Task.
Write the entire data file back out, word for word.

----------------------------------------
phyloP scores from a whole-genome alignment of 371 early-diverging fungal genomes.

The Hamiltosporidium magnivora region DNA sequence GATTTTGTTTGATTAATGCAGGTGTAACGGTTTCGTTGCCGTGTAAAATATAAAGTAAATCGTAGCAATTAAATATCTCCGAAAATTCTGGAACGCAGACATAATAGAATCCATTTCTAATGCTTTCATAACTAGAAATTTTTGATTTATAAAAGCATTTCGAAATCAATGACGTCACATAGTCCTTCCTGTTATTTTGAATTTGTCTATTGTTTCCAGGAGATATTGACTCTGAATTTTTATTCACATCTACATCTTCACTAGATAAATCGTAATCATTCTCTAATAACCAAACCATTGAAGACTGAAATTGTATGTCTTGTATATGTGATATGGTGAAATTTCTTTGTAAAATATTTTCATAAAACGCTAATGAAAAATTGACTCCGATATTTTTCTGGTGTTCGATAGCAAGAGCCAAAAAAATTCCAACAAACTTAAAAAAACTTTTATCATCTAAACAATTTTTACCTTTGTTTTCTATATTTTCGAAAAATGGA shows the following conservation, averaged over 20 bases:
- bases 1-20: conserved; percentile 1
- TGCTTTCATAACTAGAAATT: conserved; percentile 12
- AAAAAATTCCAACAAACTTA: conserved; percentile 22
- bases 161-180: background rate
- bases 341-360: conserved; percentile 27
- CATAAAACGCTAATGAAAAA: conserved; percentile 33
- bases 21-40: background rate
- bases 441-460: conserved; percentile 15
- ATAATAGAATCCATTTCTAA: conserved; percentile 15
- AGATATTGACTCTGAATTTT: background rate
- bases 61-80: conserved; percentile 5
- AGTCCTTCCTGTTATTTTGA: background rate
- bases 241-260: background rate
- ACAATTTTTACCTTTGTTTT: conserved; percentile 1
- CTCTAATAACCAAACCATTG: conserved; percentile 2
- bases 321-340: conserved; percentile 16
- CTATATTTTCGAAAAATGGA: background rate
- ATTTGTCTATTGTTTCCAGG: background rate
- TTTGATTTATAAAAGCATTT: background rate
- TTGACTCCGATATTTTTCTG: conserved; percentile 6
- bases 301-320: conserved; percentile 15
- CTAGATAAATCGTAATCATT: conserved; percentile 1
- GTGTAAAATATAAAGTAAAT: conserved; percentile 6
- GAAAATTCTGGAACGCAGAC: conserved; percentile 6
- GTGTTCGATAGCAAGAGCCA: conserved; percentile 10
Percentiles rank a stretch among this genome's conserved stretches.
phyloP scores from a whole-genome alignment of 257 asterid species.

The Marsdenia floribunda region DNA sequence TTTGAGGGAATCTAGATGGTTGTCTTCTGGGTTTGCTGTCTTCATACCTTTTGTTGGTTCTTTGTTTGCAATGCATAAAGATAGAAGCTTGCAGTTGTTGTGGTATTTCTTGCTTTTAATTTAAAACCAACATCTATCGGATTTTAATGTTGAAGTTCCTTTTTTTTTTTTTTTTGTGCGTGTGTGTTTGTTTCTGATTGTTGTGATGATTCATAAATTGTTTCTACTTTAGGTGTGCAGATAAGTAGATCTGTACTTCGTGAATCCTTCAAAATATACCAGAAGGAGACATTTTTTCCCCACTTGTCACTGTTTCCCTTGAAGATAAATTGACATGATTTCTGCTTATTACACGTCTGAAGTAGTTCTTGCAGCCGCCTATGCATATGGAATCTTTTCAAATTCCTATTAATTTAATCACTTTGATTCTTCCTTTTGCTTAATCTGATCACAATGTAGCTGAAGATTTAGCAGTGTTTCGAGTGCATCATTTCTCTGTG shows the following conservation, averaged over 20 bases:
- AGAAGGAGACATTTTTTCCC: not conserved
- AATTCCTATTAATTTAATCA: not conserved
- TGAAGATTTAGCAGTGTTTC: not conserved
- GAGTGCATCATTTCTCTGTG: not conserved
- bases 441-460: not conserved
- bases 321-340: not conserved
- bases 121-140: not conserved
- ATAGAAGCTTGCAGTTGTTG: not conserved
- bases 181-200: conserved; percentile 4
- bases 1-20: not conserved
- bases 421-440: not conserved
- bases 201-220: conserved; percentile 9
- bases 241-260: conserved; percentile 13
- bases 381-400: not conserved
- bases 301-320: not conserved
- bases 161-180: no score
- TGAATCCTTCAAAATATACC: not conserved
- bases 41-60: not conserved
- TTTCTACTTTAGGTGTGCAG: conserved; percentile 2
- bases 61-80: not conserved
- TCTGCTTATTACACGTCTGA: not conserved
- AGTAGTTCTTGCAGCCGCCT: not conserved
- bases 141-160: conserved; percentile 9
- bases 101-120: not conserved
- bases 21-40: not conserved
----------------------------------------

phyloP scores from a whole-genome alignment of 371 early-diverging fungal genomes.

The Hamiltosporidium magnivora region DNA sequence GATTTTGTTTGATTAATGCAGGTGTAACGGTTTCGTTGCCGTGTAAAATATAAAGTAAATCGTAGCAATTAAATATCTCCGAAAATTCTGGAACGCAGACATAATAGAATCCATTTCTAATGCTTTCATAACTAGAAATTTTTGATTTATAAAAGCATTTCGAAATCAATGACGTCACATAGTCCTTCCTGTTATTTTGAATTTGTCTATTGTTTCCAGGAGATATTGACTCTGAATTTTTATTCACATCTACATCTTCACTAGATAAATCGTAATCATTCTCTAATAACCAAACCATTGAAGACTGAAATTGTATGTCTTGTATATGTGATATGGTGAAATTTCTTTGTAAAATATTTTCATAAAACGCTAATGAAAAATTGACTCCGATATTTTTCTGGTGTTCGATAGCAAGAGCCAAAAAAATTCCAACAAACTTAAAAAAACTTTTATCATCTAAACAATTTTTACCTTTGTTTTCTATATTTTCGAAAAATGGA shows the following conservation, averaged over 20 bases:
- bases 1-20: conserved; percentile 1
- TGCTTTCATAACTAGAAATT: conserved; percentile 12
- AAAAAATTCCAACAAACTTA: conserved; percentile 22
- bases 161-180: background rate
- bases 341-360: conserved; percentile 27
- CATAAAACGCTAATGAAAAA: conserved; percentile 33
- bases 21-40: background rate
- bases 441-460: conserved; percentile 15
- ATAATAGAATCCATTTCTAA: conserved; percentile 15
- AGATATTGACTCTGAATTTT: background rate
- bases 61-80: conserved; percentile 5
- AGTCCTTCCTGTTATTTTGA: background rate
- bases 241-260: background rate
- ACAATTTTTACCTTTGTTTT: conserved; percentile 1
- CTCTAATAACCAAACCATTG: conserved; percentile 2
- bases 321-340: conserved; percentile 16
- CTATATTTTCGAAAAATGGA: background rate
- ATTTGTCTATTGTTTCCAGG: background rate
- TTTGATTTATAAAAGCATTT: background rate
- TTGACTCCGATATTTTTCTG: conserved; percentile 6
- bases 301-320: conserved; percentile 15
- CTAGATAAATCGTAATCATT: conserved; percentile 1
- GTGTAAAATATAAAGTAAAT: conserved; percentile 6
- GAAAATTCTGGAACGCAGAC: conserved; percentile 6
- GTGTTCGATAGCAAGAGCCA: conserved; percentile 10
Percentiles rank a stretch among this genome's conserved stretches.
phyloP scores from a whole-genome alignment of 257 asterid species.

The Marsdenia floribunda region DNA sequence TTTGAGGGAATCTAGATGGTTGTCTTCTGGGTTTGCTGTCTTCATACCTTTTGTTGGTTCTTTGTTTGCAATGCATAAAGATAGAAGCTTGCAGTTGTTGTGGTATTTCTTGCTTTTAATTTAAAACCAACATCTATCGGATTTTAATGTTGAAGTTCCTTTTTTTTTTTTTTTTGTGCGTGTGTGTTTGTTTCTGATTGTTGTGATGATTCATAAATTGTTTCTACTTTAGGTGTGCAGATAAGTAGATCTGTACTTCGTGAATCCTTCAAAATATACCAGAAGGAGACATTTTTTCCCCACTTGTCACTGTTTCCCTTGAAGATAAATTGACATGATTTCTGCTTATTACACGTCTGAAGTAGTTCTTGCAGCCGCCTATGCATATGGAATCTTTTCAAATTCCTATTAATTTAATCACTTTGATTCTTCCTTTTGCTTAATCTGATCACAATGTAGCTGAAGATTTAGCAGTGTTTCGAGTGCATCATTTCTCTGTG shows the following conservation, averaged over 20 bases:
- AGAAGGAGACATTTTTTCCC: not conserved
- AATTCCTATTAATTTAATCA: not conserved
- TGAAGATTTAGCAGTGTTTC: not conserved
- GAGTGCATCATTTCTCTGTG: not conserved
- bases 441-460: not conserved
- bases 321-340: not conserved
- bases 121-140: not conserved
- ATAGAAGCTTGCAGTTGTTG: not conserved
- bases 181-200: conserved; percentile 4
- bases 1-20: not conserved
- bases 421-440: not conserved
- bases 201-220: conserved; percentile 9
- bases 241-260: conserved; percentile 13
- bases 381-400: not conserved
- bases 301-320: not conserved
- bases 161-180: no score
- TGAATCCTTCAAAATATACC: not conserved
- bases 41-60: not conserved
- TTTCTACTTTAGGTGTGCAG: conserved; percentile 2
- bases 61-80: not conserved
- TCTGCTTATTACACGTCTGA: not conserved
- AGTAGTTCTTGCAGCCGCCT: not conserved
- bases 141-160: conserved; percentile 9
- bases 101-120: not conserved
- bases 21-40: not conserved